Top 5 most incredible sharks
5 Cookiecutter Shark
The cookiecutter shark is a small, rarely-seen dogfish shark. It is the smallest shark on this list but its unusual eating habits earn it a place. The cookiecutter shark derived its name from its habit of removing small circular plugs (like cookie cutters) of flesh and skin from cetaceans and large fish, including other sharks. It is hypothesized that the shark attaches to its much larger prey with its suctorial lips and modified pharynx, then rotates its body to achieve a highly symmetrical cut. They are considered parasites, with hosts such as the Megamouth shark. Cookiecutters seem to be attracted to undersea electrical cables, and one may find round bite marks in them. There has been one suspected attack on a human.
4 Whale Shark
The whale shark, Rhincodon typus, is a slow moving filter feeding shark that is the largest living fish species. It can grow up to 40 ft in length and can weigh up to 15 short tons. The shark is found in tropical and warm oceans and lives in the open sea and can live for about 70 years. The species is believed to have originated about 60 million years ago. Despite its enormous size, the whale shark does not pose any significant danger to humans. It is a frequently cited example when educating the public about the popular misconceptions of all sharks as “man-eaters”. They are actually quite gentle and can be playful with divers. Divers and snorkelers can swim with this giant fish without any risk apart from unintentionally being struck by the shark’s large tail fin.
3 Megamouth Shark
The megamouth shark is an extremely rare species of deepwater shark. Since being discovered in 1976, only a few megamouth sharks have been seen with 44 specimens known to have been caught or sighted as of 2009 and three recordings on film. Like the basking shark and whale shark, it is a filter feeder, and swims with its enormous mouth wide open, filtering water for plankton and jellyfish. It is distinctive for its large head with rubbery lips. It is so unlike any other type of shark that it is classified in its own family.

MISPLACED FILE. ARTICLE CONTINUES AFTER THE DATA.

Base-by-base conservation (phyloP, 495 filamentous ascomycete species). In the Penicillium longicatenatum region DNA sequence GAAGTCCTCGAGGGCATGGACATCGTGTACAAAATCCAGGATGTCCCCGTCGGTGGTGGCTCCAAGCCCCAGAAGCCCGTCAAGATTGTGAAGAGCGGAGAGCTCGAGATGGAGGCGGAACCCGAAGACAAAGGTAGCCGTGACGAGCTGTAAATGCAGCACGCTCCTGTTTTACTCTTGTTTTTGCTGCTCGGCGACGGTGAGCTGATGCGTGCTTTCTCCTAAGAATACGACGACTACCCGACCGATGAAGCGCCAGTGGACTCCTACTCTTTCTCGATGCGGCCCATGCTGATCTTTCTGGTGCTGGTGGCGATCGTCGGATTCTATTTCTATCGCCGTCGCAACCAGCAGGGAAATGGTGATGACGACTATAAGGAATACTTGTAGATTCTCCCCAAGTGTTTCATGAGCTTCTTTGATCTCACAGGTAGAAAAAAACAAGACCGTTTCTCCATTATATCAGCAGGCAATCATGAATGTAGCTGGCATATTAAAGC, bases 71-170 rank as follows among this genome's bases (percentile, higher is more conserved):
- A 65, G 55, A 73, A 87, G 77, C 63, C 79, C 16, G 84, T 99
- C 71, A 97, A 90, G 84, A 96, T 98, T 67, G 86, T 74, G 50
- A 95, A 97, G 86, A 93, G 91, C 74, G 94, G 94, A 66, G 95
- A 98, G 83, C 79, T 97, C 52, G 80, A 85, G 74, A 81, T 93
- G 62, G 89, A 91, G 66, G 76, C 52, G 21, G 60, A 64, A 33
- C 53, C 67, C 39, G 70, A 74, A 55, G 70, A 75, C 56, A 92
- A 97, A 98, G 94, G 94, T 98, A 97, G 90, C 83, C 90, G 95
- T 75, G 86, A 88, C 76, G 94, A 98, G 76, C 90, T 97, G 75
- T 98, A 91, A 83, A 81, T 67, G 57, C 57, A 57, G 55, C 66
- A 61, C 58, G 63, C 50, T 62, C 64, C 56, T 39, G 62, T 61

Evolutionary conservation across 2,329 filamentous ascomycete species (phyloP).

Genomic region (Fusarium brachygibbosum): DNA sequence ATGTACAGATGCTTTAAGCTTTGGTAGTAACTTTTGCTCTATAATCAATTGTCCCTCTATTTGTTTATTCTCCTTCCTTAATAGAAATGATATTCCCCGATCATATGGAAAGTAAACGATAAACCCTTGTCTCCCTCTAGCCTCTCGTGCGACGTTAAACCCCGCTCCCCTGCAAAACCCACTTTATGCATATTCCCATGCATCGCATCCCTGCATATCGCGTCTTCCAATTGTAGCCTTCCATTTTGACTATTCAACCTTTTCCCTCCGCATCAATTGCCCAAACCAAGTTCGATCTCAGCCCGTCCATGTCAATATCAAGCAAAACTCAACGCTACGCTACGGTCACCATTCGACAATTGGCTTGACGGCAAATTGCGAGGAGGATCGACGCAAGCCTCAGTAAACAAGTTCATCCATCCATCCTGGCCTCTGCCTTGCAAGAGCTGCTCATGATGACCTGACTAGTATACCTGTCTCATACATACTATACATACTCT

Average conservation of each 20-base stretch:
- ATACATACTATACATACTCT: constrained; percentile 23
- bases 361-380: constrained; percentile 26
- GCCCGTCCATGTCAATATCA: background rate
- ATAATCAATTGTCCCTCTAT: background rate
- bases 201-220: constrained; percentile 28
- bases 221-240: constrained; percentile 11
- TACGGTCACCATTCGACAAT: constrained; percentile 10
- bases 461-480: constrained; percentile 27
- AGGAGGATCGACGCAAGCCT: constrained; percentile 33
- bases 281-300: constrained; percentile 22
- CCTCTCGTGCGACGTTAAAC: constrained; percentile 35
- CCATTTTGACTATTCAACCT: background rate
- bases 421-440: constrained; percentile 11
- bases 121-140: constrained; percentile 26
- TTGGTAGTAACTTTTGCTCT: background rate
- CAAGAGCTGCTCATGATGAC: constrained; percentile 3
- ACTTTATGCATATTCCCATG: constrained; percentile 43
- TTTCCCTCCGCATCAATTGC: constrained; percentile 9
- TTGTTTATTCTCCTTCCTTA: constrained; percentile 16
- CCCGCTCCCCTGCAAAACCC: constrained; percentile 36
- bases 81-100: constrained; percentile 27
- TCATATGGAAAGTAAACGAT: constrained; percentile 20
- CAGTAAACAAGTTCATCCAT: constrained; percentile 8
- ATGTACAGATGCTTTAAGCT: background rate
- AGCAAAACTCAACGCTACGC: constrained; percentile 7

2 Hammerhead Shark
The hammerhead sharks are a group of sharks so named for the unusual and distinctive structure of their heads, which are flattened and laterally extended into a “hammer” shape called a “cephalofoil”. The shark’s eyes and nostrils are at the tips of the extensions. The hammer shape of the head was thought to help sharks find food, aiding in close-quarters maneuverability and allowing the shark to turn sharply without losing stability. In late 2007 scientists discovered that hammerhead sharks can reproduce asexually through a rare method known as parthenogenesis (a direct development without the need of a sperm, similar to how social insects can reproduce). Of the nine known species of hammerhead, three can be dangerous to humans: the scalloped, great, and smooth hammerheads.
1 Goblin Shark Shark
The goblin shark is a deep-sea shark. Its most distinctive characteristic is the unorthodox shape of its head. It has a long, trowel-shaped, beak-like rostrum or snout, much longer than other sharks’ snouts. Some other distinguishing characteristics of the shark are the color of its body, which is mostly pink, and its long, protrusible jaws. Goblin sharks hunt by sensing the presence of prey with electro-sensitive organs in the rostrum, or snout, due to the absence of light in the deep waters where it swims. Once a shark finds its prey, it suddenly protrudes its jaws, while using a tongue-like muscle to suck the victim into its sharp front teeth. As you can see from the image above, it is one of the most striking (and fearsome) looking sharks.